Also noted during the lipoma excision were large suspicious lymph nodes in the area posterior to the sternocleidomastoid. A formal left lymphadenectomy at levels II-IV was done. Free lymphatic channels near the apex of the lung and internal jugular vein were noted with small clear to milky fluid exudation. Fibrin glue was sprayed on the chyle leak site. Further examination of the dissection site and the mass itself extracorporeally showed complete removal Figure 3.
A small JP drain was applied. Her postoperative course was uneventful, and the patient was discharged the following day with a drain in place. The pathology report of the soft tissue mass showed mature adipose tissue consistent with a lipoma. The cervical lymph nodes were benign with no atypical lymphoid infiltrates, granulomas, or metastatic disease. Figure 2: View of lipoma after initial dissection with release of the left investing layer posterior fascia of the sternocleidomastoid muscle of the deep cervical fascia.
Figure 3: Excised mass-lipoma measuring around in size, laid over the midanterior neck intraoperatively, with noted left lateral neck incision N. The drain was removed after 2 weeks of follow-up when the drainage stopped only to present later with swelling and erythema surrounding the JP drain site.
A CT of the neck showed a fluid collection at the area of the JP drain site measuring. She underwent IR drainage of the fluid and returned 10 cc of chyle fluid. It drained the same volume amount daily. She was discharged 3 days later with a 5-day course of Bactrim.
The drain was removed one week after discharge. Discussion Lipomas are slow-growing, benign tumors composed of adipose tissue that can occur anywhere in the body. They are commonly located in the posterior neck in the subcutaneous tissue layer, external to the superficial cervical fascia [ 14 ].
This case presents a rare look at a large anterior neck lipoma that compresses and distorts normal neck anatomy.
We reviewed the literature of lipomas, specifically on those in the deep anterior neck area. An intramuscular SCM lipoma was noted in the anterior neck area [ 11 ]. A deep cervical intramuscular lipoma that caused neck and occipital pain was also reported [ 15 ].
Some case reports of large neck lipomas presented asymptomatically while others presented with limited range of motion and neurological signs such as upper limb paresthesia [ 12 — 14 ]. We report this case of a lipoma located at the posterior cervical space. It extremely displaced medially the carotid sheath requiring carotid sheath dissection. It also extended down to the lung apex as well as abutting the thoracic duct with its radicles as it enters the internal jugular and subclavian vein junction.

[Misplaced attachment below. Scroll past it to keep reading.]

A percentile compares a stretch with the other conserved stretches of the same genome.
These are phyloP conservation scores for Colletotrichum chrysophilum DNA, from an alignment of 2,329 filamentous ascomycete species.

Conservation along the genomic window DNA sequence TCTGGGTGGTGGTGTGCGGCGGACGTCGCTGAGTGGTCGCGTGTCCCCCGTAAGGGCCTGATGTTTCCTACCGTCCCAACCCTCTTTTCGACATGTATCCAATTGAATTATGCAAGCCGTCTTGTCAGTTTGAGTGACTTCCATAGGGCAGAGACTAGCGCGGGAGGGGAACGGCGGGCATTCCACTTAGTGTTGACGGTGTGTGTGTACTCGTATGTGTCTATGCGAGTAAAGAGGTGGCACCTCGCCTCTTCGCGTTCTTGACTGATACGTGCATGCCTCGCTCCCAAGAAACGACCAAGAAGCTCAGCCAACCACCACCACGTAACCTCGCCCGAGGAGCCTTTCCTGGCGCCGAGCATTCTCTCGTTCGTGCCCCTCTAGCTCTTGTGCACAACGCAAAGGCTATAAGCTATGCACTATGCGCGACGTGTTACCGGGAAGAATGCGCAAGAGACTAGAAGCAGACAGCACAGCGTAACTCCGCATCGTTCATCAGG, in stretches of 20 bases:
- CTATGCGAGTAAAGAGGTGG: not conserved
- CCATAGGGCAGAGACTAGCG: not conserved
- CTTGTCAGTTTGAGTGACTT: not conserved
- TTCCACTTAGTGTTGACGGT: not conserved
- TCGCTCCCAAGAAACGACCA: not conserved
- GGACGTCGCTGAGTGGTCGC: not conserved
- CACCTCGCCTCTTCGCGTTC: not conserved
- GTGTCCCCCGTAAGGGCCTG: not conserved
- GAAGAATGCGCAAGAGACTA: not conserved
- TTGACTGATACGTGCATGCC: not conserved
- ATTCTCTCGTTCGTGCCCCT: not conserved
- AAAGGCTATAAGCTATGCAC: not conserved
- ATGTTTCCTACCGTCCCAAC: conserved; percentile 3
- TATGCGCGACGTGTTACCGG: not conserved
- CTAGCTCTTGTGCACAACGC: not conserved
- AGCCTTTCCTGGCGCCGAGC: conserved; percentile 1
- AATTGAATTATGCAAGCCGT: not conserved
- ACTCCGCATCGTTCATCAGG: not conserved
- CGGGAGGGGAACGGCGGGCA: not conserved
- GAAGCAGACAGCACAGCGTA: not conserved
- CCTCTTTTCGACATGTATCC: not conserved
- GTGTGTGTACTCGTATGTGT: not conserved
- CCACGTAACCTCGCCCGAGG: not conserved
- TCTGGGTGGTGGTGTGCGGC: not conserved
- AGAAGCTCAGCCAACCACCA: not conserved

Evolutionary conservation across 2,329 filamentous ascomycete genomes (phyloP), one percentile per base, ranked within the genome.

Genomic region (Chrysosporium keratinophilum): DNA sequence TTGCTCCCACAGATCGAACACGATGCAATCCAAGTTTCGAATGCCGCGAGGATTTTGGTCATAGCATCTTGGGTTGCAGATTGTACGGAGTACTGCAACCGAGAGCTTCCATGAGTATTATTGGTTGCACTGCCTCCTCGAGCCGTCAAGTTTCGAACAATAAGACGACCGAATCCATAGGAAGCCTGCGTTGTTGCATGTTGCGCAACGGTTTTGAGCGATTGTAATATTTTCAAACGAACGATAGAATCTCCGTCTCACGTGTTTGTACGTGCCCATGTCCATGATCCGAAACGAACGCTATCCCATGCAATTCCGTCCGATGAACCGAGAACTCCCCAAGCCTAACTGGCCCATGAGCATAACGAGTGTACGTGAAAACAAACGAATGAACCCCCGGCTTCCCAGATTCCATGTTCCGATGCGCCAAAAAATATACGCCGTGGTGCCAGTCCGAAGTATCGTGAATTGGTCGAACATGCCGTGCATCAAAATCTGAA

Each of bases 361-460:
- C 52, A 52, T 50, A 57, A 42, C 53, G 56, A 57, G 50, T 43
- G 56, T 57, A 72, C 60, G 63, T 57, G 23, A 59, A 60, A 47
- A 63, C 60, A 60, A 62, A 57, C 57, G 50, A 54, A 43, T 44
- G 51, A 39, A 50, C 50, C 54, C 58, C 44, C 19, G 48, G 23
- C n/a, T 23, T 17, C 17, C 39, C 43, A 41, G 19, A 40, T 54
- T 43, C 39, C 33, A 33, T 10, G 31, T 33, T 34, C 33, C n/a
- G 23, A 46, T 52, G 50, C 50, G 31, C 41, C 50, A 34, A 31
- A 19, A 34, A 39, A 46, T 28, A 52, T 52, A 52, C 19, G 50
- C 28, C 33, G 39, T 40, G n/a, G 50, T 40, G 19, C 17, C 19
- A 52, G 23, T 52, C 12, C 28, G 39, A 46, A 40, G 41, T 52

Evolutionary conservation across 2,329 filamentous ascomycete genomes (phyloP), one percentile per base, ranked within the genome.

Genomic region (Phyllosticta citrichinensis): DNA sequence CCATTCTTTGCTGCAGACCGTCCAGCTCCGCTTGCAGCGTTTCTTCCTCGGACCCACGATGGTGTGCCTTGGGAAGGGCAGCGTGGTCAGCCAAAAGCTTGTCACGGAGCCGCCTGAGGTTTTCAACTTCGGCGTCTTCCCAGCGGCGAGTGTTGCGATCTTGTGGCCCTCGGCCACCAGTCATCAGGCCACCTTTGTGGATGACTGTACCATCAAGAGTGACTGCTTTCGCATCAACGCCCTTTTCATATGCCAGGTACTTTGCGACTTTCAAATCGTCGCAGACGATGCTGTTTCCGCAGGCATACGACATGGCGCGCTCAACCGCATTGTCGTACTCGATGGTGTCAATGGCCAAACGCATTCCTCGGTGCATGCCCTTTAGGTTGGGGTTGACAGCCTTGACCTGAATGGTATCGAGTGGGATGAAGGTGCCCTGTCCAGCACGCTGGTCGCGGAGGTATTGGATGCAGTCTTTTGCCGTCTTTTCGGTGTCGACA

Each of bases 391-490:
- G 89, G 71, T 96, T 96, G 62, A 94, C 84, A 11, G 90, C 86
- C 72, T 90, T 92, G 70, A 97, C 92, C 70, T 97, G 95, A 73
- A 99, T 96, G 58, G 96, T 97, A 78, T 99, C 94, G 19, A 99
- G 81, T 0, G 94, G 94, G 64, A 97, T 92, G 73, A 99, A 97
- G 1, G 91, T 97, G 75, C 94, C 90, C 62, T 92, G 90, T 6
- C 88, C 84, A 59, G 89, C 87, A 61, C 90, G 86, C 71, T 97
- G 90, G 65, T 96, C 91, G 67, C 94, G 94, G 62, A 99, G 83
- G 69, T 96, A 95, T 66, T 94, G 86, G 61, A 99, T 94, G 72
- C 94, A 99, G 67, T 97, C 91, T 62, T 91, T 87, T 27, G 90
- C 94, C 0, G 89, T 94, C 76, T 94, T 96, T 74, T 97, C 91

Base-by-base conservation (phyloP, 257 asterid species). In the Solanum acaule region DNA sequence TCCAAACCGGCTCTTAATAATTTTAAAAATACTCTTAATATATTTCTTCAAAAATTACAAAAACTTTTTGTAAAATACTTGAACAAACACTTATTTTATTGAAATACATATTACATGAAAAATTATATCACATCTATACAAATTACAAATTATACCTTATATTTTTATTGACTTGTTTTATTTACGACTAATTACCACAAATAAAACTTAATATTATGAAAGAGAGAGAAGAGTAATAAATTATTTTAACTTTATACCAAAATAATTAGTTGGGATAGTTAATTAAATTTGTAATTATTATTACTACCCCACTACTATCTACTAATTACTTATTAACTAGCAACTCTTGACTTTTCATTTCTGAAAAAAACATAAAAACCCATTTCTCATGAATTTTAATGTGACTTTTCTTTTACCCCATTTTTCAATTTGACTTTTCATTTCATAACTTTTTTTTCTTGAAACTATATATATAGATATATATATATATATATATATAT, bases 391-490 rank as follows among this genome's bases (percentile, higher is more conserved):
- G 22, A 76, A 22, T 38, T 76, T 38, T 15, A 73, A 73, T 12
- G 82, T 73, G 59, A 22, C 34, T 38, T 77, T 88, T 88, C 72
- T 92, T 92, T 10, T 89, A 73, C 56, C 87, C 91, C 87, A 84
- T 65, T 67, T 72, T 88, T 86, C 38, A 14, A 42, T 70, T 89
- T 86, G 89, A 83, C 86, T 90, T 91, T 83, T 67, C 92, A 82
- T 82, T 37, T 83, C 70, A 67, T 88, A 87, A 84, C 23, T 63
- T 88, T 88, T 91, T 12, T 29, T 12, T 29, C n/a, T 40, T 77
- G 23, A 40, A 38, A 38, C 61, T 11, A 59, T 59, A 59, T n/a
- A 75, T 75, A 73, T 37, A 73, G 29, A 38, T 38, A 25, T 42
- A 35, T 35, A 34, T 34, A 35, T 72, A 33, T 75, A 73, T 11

This resulted in a chyle leak during dissection. The sub-SCM location of the mass required a dissection through the investing layer to the prevertebral layer of the deep cervical fascia to reach the mass located in the posterior cervical space Figure 4. The dissection required lateral displacement of the left platysma and SCM muscles. Thus, the location, size, and abutment of the mass to vital anatomical neck structures required a formal lateral neck dissection to expose the mass.
The patient presented in our clinic with a neck mass that appeared as a simple lipoma with a less detailed ultrasound report. A high index of suspicion with regard to the complexity of the neck mass, location, and anatomical contiguity with vital organs is of prime importance in preoperative surgical decision warranting more detailed CT or MRI imaging study. The mass was also noted to medially displace the carotid sheath.
Dissection was required through the investing layer of the deep cervical fascia to the prevertebral layer of the deep cervical fascia. Formal left level II-IV lymphadenectomy was added in the procedure as it was contiguous with the mass and very well exposed in the dissection. Lymph nodes were sent for formal histopathological evaluation with the mass in the event it turned out to be malignant. This further stresses the need for histopathologic analysis [ 16 , 17 ].
The thoracic duct is a major structure on the left side close to the apex of the lung as it exits into the vein junction of internal jugular and subclavian veins.
Careful and meticulous dissection is of extreme importance to prevent a chyle leak.
Should it happen to be injured, the surgeon should attempt to determine a low or high output level and be able to manage the complication intraoperatively.
Cyanoacrylate glue and fibrin glue have been reported to be of value in sealing the leak with good outcomes [ 18 ]. Others reported successful surgical repair with an omohyoid muscle flap [ 19 ].
Postoperative treatment involves a reduction of fat in the diet, octreotide, and drainage with interventional radiology or endoscopic surgery.
When all options have failed, reexploring the surgical site is recommended [ 18 ]. Our patient presented with dysphagia with no other neurological signs or complaints of pain. The lack of symptoms reported from the patient suggested that the lipoma would be superficially located and not located substernocleidomastoid.